$\frac{{H}_{1}}{J}\left(\mathrm{sin}\phi \mathrm{cos}\phi \frac{\text{d}\phi}{\text{d}s}\right)=-\frac{{H}_{1}}{J}{{\displaystyle \mathrm{sin}}}^{2}\phi \frac{\text{d}}{\text{d}s}\mathrm{log}\left|q\left(s\right)\right|-\frac{\text{d}}{\text{d}s}\left(\frac{{H}_{1}}{J}\right){{\displaystyle \mathrm{sin}}}^{2}\phi \mathrm{,}$

${{\displaystyle \mathrm{cos}}}^{2}\frac{\text{d}}{\text{d}s}\left(\frac{{H}_{1}}{J}\right)-\frac{{H}_{1}}{J}\left(\mathrm{cos}\phi \mathrm{sin}\phi \frac{\text{d}\phi}{\text{d}s}\right)+\frac{{H}_{1}}{J}{{\displaystyle \mathrm{cos}}}^{2}\phi \frac{\text{d}}{\text{d}s}\mathrm{log}\left|q\left(s\right)\right|={\left(\frac{{H}_{1}}{J}\right)}^{2}\mathrm{cos}\phi \mathrm{.}$

Adding these two equations, the desired result is obtained,

$\frac{\text{d}}{\text{d}s}\left(\frac{{H}_{1}}{J}\right)-{\left(\frac{{H}_{1}}{J}\right)}^{2}\mathrm{cos}\phi \left(s\right)+\frac{{H}_{1}}{J}\frac{\text{d}}{\text{d}s}\mathrm{log}\left|q\left(s\right)\right|=0.$ (5.5)

Replacing ${H}_{1}$ by $\text{d}H/\text{d}s$ in (5.5), equation (5.1) follows. $\square $

Multiply (5.5) by $q\left(s\right)sin\phi \left(s\right)$ to obtain,

$J\text{\hspace{0.05em}}\frac{\text{d}}{\text{d}s}\left({J}^{-1}\frac{\text{d}H}{\text{d}s}\right)\mathrm{sin}\phi q\left(s\right)-\frac{\text{d}H}{\text{d}s}\mathrm{cos}\phi \mathrm{sin}\phi \frac{\text{d}H}{\text{d}s}{J}^{-1}q+\frac{\text{d}H}{\text{d}s}\mathrm{sin}\phi \frac{\text{d}q}{\text{d}s}=0.$ (5.6)

Substituting the derivative for $2\tau $ into (5.6), it becomes,

$J\frac{\text{d}}{\text{d}s}\left({J}^{-1}\frac{\text{d}H}{\text{d}s}\right)\mathrm{sin}\phi q\left(s\right)+\frac{\text{d}H}{\text{d}s}\mathrm{cos}\phi \frac{\text{d}\phi}{\text{d}s}q\left(s\right)+\frac{\text{d}H}{\text{d}s}\mathrm{sin}\phi \frac{\text{d}q}{\text{d}s}=0.$

By means of the product rule, this can be put in the form,

$\frac{\text{d}}{\text{d}s}\left[\frac{1}{J}\frac{\text{d}H}{\text{d}s}\mathrm{sin}\phi \left(s\right)\text{\hspace{0.05em}}q\left(s\right)\right]=0.$ (5.7)

This is trivial to integrate, so if $C$ is the integration constant, we obtain that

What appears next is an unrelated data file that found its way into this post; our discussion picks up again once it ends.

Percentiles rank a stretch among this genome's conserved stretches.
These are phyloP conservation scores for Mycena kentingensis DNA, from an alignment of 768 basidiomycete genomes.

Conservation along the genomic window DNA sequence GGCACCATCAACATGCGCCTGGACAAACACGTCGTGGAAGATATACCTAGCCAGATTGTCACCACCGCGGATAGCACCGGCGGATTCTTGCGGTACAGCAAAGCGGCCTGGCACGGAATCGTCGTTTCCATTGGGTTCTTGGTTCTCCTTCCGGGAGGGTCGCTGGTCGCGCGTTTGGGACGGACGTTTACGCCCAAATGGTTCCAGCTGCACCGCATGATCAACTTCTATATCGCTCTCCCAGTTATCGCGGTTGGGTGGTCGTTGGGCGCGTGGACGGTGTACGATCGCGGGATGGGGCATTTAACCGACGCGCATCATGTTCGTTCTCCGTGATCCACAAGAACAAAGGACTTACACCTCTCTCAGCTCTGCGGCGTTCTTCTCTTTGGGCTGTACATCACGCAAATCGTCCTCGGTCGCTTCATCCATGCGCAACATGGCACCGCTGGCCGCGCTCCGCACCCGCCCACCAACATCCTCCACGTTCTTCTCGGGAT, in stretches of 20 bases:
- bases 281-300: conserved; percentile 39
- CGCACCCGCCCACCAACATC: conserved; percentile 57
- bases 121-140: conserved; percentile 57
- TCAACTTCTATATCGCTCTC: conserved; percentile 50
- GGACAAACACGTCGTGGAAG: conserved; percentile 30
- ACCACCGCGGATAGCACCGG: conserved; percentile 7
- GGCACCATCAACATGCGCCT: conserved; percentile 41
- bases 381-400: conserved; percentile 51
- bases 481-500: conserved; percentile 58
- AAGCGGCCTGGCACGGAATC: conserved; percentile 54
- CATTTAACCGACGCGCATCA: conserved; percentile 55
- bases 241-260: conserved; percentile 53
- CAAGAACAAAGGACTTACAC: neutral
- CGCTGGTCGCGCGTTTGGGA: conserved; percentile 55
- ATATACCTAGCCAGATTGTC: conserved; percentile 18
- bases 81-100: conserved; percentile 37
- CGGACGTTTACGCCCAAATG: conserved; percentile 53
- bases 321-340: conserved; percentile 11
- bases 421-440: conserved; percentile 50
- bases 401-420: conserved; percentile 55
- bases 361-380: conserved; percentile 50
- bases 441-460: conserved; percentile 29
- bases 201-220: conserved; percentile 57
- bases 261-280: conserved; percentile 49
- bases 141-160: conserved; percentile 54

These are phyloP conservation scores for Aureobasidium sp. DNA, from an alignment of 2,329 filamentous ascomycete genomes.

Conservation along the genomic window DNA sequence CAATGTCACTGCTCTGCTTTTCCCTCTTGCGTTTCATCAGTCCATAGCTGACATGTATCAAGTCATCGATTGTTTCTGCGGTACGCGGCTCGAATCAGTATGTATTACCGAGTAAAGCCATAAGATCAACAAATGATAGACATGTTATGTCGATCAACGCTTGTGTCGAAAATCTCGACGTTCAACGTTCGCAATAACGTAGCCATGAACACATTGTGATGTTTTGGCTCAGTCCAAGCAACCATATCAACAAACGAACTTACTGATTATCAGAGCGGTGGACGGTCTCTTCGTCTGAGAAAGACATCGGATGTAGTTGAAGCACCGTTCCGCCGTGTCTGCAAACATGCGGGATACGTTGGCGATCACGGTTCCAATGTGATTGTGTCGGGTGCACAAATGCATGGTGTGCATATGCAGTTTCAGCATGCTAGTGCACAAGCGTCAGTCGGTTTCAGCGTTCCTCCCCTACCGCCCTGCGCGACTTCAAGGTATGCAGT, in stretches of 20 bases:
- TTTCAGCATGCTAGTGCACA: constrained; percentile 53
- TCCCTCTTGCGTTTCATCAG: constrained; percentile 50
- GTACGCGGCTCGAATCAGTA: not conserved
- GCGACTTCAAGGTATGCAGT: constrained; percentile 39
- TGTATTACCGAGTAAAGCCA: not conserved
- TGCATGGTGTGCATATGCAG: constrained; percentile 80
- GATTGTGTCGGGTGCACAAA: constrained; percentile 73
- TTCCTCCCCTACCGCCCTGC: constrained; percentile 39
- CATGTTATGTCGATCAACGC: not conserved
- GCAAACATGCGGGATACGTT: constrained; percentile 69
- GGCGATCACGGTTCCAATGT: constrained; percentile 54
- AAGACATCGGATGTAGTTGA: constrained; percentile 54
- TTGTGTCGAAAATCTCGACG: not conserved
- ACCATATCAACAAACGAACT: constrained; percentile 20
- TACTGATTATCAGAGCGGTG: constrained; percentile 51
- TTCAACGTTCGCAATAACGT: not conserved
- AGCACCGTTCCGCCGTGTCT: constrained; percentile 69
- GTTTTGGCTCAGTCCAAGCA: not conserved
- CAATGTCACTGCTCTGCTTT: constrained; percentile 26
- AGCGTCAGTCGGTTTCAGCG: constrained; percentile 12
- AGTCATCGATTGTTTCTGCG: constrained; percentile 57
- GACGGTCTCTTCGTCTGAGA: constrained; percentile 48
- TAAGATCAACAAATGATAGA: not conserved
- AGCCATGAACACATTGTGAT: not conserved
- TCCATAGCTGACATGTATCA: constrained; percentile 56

$\frac{1}{J}\frac{\text{d}H}{\text{d}s}\mathrm{sin}\phi \left(s\right)\cdot q\left(s\right)=C,$ (5.8)

with $H=H\left(s\right)$ nonconstant.

Since this relation may be viewed as an ordinary differential equation for the real-valued function which determines the helicoidal surface under helicoidal motion, the existence of such a surface is guaranteed by the local existence uniqueness theorem for solutions of such an ordinary differential equation.

From the first equation of (4.6) and the fact that the space curvature of orbits

is either ${\left[{\mu}^{2}+{\left(a\left({{\displaystyle \mathrm{cos}}}^{2}\sigma \right)+c\left({{\displaystyle \mathrm{sin}}}^{2}\sigma \right)\right)}^{2}\right]}^{1/2}$ or this with $sin-\mathrm{cos}$ interchanged,

the last result follows.

Theorem 5.3. A helicoidal surface has constant mean curvature if and only if its principal directions make an angle constant with the orbits.

Combining all of these results, the main result of this work can be stated in the form of the following Theorem.

Theorem 5.4. The helicoidal surfaces are necessarily Bonnet surfaces and they represent all three types of surface.

A conclusion that follows from these results then is an interesting new geometric characterization of such surfaces. Thus, a helicoidal surface has constant mean curvature if and only if its principal directions make an angle which is constant with the orbits.

Finally, it will be proved that for any surface of revolution in ${\mathbb{R}}^{3}$ which has nonconstant mean curvature function $H$ it holds that either $N=1$ or $N=\infty $ .

Let $x=r\left(z\right)>0$ be a plane curve in the $x-z$ plane and form the surface of revolution

$r\left(z,\vartheta \right)=\left(r\left(z\right)\mathrm{cos}\vartheta ,r\left(z\right)\mathrm{sin}\vartheta ,z\right),\text{\hspace{1em}}\text{\hspace{1em}}-\infty <\vartheta <\infty .$ (5.9)

The principal curvatures are calculated to be

$a=-\frac{{r}_{zz}}{{\left[{r}_{z}^{2}+1\right]}^{3/2}},\text{\hspace{1em}}\text{\hspace{1em}}c=\frac{1}{r{\left[{r}_{z}^{2}+1\right]}^{3/2}}.$ (5.10)

If $a=c$ at $p\in r\left(z\mathrm{,}\vartheta \right)$ , of course the entire parallel through $p$ consists of umbilic points, so $N=1$ . Here ${r}_{z}$ denotes the derivative of $r\left(z\right)$ with respect to $z$ .

Theorem 5.5: Surfaces of revolution with nonconstant mean curvature that admit a one-parameter family of geometrically distinct nontrivial isometries preserving principal curvatures $a\mathrm{,}c$ are exactly those for which the function $x=r\left(z\right)$ satisfies a specific fourth order differential equation in $z$ .

Proof: For the surface of revolution of the form (5.9), the principal coframe is given by

${\omega}_{1}=\sqrt{{r}_{z}^{2}+1},\text{\hspace{1em}}\text{\hspace{1em}}{\omega}_{2}=r\left(z\right)\text{\hspace{0.05em}}\text{d}\vartheta \mathrm{.}$ (5.11)

Since principal curvatures $a$ and $c$ in (5.10) depend only on $z$ and not on $\vartheta $ , the first equation of (2.14) implies that

${\left(a+c\right)}_{z}\text{\hspace{0.05em}}\text{d}z=\left(a-c\right)\left(u\text{\hspace{0.05em}}\sqrt{{r}_{z}^{2}+1}\text{\hspace{0.05em}}\text{d}z-v\text{\hspace{0.05em}}r\left(z\right)\text{\hspace{0.05em}}\text{d}\vartheta \right)\mathrm{.}$ (5.12)

Equating the coefficients of the differentials $\text{d}z$ and $\text{d}\vartheta $ on both sides gives $u$ and $v$ ,

$u=\frac{{\left(a+c\right)}_{z}}{\left(a-c\right)\sqrt{{r}_{z}^{2}+1}},\text{\hspace{1em}}\text{\hspace{1em}}v=0.$ (5.13)

Then the forms ${\alpha}_{1}$ and ${\alpha}_{2}$ can be calculated from (2.10),